Original Article

Factors that Affect Parental Disciplinary Practices of Children Aged 12 to 19 Months

Authors: Rebecca R. S. Socolar, MD, MPH, Eric Savage, MA, Lynette Keyes-Elstein, DRPH, MPH, Hughes Evans, MD, PHD

Abstract

Background: Physicians are encouraged to provide counseling regarding parental discipline. Quality counseling requires knowledge of disciplinary practices and factors that affect these practices.


Methods: One hundred and eighty two parents of 12- to 19-month-old children from general pediatric clinics in North Carolina and Alabama were interviewed regarding discipline using the Discipline Survey. Measures of contextual factors were analyzed to see which predicted disciplinary practices.


Results: Ninety-two percent of the participants were mothers; 6% were fathers; participation rate: 78%. Monitoring was the most common type of discipline used and time out was the least common. Parent, child, and family characteristics were all importantly associated with a broad array of disciplinary practices and modes of administration. However, the situation in which discipline occurred was found to be significant for most disciplinary practices even after controlling for other factors. Our study found that the specific misbehavior was most likely, and the presence of the other parent was least likely, to affect the type of discipline which was utilized.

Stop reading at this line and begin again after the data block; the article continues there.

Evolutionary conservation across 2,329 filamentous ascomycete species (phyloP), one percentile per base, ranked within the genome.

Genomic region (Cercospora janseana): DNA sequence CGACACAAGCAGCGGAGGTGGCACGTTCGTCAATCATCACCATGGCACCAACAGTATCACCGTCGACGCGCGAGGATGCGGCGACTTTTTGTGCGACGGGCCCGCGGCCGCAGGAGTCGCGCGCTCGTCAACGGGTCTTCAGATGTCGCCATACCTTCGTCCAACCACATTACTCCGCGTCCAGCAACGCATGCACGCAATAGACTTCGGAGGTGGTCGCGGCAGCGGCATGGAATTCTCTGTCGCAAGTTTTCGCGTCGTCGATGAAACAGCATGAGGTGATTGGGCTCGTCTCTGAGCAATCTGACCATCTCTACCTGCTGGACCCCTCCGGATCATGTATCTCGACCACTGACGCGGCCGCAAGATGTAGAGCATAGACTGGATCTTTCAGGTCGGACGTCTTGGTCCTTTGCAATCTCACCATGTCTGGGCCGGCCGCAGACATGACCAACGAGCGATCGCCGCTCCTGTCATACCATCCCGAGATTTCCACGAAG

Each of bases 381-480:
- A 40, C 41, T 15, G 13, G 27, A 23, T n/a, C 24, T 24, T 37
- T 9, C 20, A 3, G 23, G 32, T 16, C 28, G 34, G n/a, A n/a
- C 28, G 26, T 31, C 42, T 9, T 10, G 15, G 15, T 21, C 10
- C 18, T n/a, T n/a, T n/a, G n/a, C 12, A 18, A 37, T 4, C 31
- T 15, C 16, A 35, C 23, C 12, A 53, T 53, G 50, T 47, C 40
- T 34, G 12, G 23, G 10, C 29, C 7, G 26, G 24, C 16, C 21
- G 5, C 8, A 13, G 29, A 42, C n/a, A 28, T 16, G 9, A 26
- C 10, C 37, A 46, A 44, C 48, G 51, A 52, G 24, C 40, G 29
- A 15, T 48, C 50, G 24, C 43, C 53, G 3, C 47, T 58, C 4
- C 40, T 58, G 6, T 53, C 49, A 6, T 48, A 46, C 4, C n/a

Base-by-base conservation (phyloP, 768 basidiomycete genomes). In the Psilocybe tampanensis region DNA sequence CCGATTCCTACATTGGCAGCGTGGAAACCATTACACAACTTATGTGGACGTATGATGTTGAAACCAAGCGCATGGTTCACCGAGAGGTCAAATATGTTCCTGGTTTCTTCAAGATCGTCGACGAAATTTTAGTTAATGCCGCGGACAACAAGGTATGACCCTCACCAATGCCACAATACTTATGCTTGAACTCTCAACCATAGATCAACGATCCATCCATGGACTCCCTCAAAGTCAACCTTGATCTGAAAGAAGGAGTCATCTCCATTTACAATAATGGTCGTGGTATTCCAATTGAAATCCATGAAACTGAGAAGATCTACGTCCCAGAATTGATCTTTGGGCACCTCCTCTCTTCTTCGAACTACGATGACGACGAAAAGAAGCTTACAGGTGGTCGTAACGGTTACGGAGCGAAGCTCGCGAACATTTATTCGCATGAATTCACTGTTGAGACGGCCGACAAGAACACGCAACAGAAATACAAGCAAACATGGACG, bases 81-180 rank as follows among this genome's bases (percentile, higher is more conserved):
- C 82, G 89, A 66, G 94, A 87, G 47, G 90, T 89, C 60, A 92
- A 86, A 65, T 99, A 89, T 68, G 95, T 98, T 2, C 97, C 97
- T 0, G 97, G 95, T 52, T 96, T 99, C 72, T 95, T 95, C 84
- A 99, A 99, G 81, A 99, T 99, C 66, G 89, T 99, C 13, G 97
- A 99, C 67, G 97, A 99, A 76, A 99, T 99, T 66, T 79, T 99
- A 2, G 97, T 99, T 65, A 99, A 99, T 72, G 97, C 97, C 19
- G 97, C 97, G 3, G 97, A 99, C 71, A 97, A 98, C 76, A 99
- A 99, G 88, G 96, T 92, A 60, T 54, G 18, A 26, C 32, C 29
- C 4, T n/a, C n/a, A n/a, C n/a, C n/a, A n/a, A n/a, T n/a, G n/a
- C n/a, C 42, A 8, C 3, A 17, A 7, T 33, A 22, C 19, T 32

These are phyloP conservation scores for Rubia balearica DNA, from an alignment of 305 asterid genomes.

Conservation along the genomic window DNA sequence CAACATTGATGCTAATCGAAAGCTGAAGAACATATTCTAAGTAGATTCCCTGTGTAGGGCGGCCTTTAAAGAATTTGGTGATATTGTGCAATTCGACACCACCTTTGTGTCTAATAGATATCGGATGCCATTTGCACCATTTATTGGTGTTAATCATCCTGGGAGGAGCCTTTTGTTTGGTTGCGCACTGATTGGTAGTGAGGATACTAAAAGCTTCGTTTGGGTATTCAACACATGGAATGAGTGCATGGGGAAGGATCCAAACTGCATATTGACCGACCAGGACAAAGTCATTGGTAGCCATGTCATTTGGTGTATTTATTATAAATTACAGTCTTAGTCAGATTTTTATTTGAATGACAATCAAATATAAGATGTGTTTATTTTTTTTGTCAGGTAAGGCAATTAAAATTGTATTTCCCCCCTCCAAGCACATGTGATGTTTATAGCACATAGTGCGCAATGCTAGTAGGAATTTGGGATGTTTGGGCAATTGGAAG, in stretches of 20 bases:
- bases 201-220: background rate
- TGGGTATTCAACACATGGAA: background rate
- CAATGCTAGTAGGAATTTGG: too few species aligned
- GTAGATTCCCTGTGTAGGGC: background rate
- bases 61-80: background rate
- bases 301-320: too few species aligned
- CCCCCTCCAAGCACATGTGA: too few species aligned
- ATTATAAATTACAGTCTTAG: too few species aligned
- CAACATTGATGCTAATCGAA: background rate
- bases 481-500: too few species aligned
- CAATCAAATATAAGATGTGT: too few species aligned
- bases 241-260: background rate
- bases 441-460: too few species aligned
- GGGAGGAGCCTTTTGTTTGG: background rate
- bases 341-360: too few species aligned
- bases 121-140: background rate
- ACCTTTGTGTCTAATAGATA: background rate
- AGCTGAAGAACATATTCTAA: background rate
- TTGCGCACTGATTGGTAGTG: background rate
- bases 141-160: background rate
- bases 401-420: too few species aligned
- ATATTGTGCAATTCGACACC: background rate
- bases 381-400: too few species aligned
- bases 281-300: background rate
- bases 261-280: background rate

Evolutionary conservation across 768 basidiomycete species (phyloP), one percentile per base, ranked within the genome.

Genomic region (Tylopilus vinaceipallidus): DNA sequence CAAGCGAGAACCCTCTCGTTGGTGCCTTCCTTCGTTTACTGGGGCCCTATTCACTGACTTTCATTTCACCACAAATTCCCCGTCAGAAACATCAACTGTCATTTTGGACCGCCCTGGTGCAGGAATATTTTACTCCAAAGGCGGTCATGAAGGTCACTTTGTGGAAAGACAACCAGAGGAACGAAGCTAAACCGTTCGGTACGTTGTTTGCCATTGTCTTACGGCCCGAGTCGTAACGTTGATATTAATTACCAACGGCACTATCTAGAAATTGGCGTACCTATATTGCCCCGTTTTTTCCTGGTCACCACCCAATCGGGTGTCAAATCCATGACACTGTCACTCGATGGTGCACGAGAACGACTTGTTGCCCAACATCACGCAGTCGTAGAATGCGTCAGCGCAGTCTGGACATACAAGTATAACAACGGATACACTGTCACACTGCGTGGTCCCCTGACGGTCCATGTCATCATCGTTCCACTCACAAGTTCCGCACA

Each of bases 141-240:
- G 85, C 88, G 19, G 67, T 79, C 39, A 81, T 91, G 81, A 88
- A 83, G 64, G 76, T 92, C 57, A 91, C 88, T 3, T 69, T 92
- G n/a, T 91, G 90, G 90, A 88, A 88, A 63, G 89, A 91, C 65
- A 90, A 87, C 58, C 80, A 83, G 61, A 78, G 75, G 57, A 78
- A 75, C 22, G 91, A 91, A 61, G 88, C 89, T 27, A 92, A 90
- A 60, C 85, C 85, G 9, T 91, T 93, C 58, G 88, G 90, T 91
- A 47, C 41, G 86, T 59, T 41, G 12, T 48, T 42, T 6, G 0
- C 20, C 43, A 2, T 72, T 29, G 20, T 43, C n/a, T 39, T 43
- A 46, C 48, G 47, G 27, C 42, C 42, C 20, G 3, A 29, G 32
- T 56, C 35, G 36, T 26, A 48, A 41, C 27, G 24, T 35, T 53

Conclusions: When counseling families about discipline, practitioners should incorporate the fact that misbehavior happens in various contexts.


Key Points


* Monitoring and verbal communication were the most common types of discipline in this age group. Ignoring the child and time outs were the least common types of discipline.


* The context in which the discipline occurred, including parent, child, family characteristics and the immediate situation, affected the type of discipline used and the way it was administered.


* The situation in which the discipline occurred was still an important determinant of discipline after taking other factors into account.


* When counseling families about discipline it is useful to be aware of common practices and to acknowledge that misbehavior occurs in various situations.

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